Transcription is the process through which a DNA sequence is enzymatically copied by an RNA polymerase to produce a complementary RNA. In other words, it is the transfer of genetic information from DNA into RNA. In the case of protein-encoding DNA, transcription is the beginning of the process that ultimately leads to the translation of the genetic code (via the mRNA intermediate) into a functional peptide or protein. The stretch of DNA that is transcribed into an RNA molecule is called a transcription unit. Transcription has some proofreading mechanisms, but they are fewer and less effective than the controls for copying DNA; therefore, transcription has a lower copying fidelity than DNA replication.

As in DNA replication, transcription proceeds in the 5' → 3' direction (i.e. the old polymer is read in the 3' → 5' direction and the new, complementary fragments are generated in the 5' → 3' direction). Transcription is divided into 3 stages: initiation, elongation and termination.

Initiation in prokaryotes
Transcription of RNA differs from DNA synthesis in that only one strand of DNA, the template strand, is used to make mRNA. Because transcription only proceeds in the 5' → 3' direction, it follows that the DNA template strand that is used must be oriented in 3' → 5' (complementary) direction. The strand that is not used as a template strand is called the non-template strand. Thus, DNA exists as a double strand, whereas RNA only exists as a single strand. The difference is due to the fact that DNA replication is semi-conservative, while transcription results in de novo production of a single strand of RNA.

Transcription begins with the binding of RNA polymerase to the promoter in DNA. The RNA polymerase is a core enzyme consisting of five subunits: 2 α subunits, 1 β subunit, 1 β' subunit, and 1 ω subunit. At the start of initiation, the core enzyme is associated with a sigma factor (number 70) that aids in finding the appropriate -35 and -10 basepairs downstream of promoter sequences. Unlike DNA replication, transcription does not need a primer to start. The DNA unwinds and produces a small open complex and synthesis begins on only the template strand.

Unlike DNA replication, mRNA transcription can involve multiple RNA polymerases, so many mRNA molecules can be produced from a single copy of the gene. This step also involves a proofreading mechanism that can replace an incorrectly added RNA molecule.

Upon seeing a termination codon within the DNA template, RNA transcription can stop by forming a secondary hairpin loop that lets it come off the DNA template. Alternatively, another protein designated "Rho" can pull the mRNA away from polymerase

Prokaryotic vs. eukaryotic transcription

Prokaryotic transcription occurs in the cytoplasm alongside translation.
Eukaryotic transcription is primarily localized to the nucleus, where it is separated from the cytoplasm (where translation occurs) by the nuclear membrane.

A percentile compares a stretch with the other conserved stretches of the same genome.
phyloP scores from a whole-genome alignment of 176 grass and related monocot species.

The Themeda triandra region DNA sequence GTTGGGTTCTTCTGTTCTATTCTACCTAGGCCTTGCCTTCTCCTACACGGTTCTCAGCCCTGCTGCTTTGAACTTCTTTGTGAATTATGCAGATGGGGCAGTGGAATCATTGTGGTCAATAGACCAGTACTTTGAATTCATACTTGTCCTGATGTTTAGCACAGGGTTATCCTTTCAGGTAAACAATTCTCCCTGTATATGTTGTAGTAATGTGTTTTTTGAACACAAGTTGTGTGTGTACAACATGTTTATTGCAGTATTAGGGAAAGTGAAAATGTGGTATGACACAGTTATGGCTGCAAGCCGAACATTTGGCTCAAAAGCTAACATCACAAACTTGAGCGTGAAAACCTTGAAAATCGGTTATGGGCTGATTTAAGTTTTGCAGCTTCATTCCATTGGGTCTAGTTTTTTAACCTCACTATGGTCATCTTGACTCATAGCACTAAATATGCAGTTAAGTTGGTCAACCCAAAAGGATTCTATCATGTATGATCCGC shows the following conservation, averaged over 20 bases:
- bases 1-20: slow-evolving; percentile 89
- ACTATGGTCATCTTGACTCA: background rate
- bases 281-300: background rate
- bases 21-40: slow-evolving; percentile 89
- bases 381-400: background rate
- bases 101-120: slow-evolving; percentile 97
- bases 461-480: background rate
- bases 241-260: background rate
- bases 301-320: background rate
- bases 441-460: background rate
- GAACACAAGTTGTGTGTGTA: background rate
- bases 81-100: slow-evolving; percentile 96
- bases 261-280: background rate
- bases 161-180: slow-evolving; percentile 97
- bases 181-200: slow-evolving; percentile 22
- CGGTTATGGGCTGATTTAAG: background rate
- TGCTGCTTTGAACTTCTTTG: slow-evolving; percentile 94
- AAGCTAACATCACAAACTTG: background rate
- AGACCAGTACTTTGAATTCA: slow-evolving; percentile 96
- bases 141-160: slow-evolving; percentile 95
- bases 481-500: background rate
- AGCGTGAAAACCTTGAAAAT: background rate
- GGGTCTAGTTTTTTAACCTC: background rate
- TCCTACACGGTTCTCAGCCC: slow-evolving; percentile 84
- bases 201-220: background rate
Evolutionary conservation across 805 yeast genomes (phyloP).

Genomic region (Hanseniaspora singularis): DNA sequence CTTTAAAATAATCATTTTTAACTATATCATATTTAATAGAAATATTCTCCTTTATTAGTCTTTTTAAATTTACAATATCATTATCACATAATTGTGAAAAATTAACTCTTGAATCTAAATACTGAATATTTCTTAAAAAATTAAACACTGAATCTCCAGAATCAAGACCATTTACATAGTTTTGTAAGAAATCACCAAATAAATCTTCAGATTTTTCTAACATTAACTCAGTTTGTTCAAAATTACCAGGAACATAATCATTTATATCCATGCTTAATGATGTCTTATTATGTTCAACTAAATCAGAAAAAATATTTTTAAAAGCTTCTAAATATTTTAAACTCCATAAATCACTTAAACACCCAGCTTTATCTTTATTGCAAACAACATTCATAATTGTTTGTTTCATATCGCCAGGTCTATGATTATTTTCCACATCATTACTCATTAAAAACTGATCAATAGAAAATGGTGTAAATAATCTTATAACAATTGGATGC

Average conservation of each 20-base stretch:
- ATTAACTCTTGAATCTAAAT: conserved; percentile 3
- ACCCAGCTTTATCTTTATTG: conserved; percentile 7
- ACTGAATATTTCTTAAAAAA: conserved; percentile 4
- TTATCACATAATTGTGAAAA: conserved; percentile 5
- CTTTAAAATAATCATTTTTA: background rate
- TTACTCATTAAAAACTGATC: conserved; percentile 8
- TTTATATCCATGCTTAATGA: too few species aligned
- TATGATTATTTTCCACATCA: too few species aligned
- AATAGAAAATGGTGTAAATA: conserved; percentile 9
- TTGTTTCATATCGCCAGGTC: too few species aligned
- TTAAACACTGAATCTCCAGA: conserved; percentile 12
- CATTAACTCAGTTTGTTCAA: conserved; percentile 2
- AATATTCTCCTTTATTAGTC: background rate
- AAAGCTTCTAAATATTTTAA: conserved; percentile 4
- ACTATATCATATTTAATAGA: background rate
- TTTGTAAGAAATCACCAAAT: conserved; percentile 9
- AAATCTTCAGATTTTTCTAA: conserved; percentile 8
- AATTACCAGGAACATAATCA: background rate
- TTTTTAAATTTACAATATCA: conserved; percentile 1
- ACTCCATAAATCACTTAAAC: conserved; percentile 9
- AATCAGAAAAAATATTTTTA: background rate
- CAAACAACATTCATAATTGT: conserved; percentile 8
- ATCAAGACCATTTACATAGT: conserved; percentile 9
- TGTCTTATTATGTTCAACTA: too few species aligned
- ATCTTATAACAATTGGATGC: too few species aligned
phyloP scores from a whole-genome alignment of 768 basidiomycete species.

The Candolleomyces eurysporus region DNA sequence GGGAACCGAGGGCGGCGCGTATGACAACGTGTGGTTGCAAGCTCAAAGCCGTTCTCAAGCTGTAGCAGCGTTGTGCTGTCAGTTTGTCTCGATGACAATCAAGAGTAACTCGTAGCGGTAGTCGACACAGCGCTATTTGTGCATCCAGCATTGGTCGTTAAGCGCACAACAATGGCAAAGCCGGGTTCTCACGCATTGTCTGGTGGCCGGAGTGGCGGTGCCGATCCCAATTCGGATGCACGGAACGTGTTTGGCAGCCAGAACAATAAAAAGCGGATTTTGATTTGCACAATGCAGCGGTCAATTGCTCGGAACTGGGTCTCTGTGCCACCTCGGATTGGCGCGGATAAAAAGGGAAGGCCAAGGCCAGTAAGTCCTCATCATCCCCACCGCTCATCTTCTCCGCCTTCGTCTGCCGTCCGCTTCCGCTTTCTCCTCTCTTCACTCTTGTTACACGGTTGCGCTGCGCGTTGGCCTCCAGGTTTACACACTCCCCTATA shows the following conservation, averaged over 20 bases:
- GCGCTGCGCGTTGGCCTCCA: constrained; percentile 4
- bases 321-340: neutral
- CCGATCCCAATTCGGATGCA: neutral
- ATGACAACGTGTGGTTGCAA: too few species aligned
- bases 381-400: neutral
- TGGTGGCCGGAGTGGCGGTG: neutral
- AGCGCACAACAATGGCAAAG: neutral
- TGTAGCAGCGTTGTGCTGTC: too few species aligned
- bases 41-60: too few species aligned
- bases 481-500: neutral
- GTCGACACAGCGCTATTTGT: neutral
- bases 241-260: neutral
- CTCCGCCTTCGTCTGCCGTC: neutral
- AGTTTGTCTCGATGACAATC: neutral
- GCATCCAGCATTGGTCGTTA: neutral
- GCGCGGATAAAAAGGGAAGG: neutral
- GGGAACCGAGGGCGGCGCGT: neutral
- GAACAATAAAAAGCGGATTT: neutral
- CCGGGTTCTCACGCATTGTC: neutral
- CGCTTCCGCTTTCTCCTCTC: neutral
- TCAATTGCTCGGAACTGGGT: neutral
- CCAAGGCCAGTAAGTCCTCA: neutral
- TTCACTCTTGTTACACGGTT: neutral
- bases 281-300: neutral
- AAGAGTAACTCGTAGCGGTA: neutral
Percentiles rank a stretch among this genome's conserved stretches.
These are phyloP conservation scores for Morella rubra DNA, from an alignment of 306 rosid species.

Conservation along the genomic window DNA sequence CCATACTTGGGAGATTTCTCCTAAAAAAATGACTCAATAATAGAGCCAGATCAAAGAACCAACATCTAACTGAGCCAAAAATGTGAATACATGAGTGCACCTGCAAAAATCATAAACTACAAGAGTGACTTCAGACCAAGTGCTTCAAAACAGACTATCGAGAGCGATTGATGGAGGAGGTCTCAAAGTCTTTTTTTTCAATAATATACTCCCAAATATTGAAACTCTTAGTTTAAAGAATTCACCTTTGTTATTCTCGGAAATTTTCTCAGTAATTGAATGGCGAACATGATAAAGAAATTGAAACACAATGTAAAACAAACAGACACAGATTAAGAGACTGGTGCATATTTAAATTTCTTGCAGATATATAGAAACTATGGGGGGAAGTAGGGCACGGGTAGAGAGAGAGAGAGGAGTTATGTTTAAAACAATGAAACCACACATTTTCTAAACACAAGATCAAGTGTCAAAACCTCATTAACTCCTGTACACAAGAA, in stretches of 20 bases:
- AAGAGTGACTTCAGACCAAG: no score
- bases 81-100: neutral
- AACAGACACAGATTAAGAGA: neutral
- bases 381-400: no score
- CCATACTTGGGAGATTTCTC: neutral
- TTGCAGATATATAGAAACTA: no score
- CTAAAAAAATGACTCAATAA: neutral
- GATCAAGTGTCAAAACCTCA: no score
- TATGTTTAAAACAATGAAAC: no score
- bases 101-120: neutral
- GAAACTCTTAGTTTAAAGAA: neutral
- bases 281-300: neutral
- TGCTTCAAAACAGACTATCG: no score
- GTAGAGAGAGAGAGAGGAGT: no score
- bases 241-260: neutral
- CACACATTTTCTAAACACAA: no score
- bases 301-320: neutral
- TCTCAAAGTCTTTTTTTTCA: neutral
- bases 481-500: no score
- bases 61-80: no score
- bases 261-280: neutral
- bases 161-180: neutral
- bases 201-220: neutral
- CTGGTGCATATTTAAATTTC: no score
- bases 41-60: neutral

Transcription factories
Active transcription units are clustered in the nucleus, in discrete sites called ‘transcription factories’. Such sites could be visualized after allowing engaged polymerases to extend their transcripts in tagged precursors (Br-UTP or Br-U), and immuno-labeling the tagged nascent RNA. Transcription factories can also be localized using fluorescence in situ hybridization, or marked by antibodies directed against polymerases. There are ~10,000 factories in the nucleoplasm of a HeLa cell, among which are ~8,000 polymerase II factories and ~2,000 polymerase III factories. Each polymerase II factory contains ~8 polymerases. As most active transcription units are associated with only one polymerase, each factory will be associated with ~8 different transcription units. These units might be associated through promoters and/or enhancers, with loops forming a ‘cloud’ around the factory.

Transcription initiation complex

Transcription factors mediate the binding of RNA polymerase and the initiation of transcription. The RNA polymerase only binds to the promoter after certain transcription factors are assembled. The completed assembly of transcription factors and RNA polymerase bound to the promoter is called the transcription initiation complex.

Reverse transcription

Some viruses (such as HIV, the cause of AIDS), have the ability to transcribe RNA into DNA in order to see a cell's genome. The main enzyme responsible for this type of transcription is called reverse transcriptase. In the case of HIV, reverse transcriptase is responsible for synthesising a complementary DNA strand (cDNA) to the viral RNA genome. An associated enzyme, ribonuclease H, digests the RNA strand and reverse transcriptase synthesises a complementary strand of DNA to form a double helix DNA structure. This cDNA is integrated into the host cell's genome via another enzyme (integrase) causing the host cell to generate viral proteins which reassemble into new viral particles. Subsequently, the host cell undergoes programmed cell death (apoptosis).

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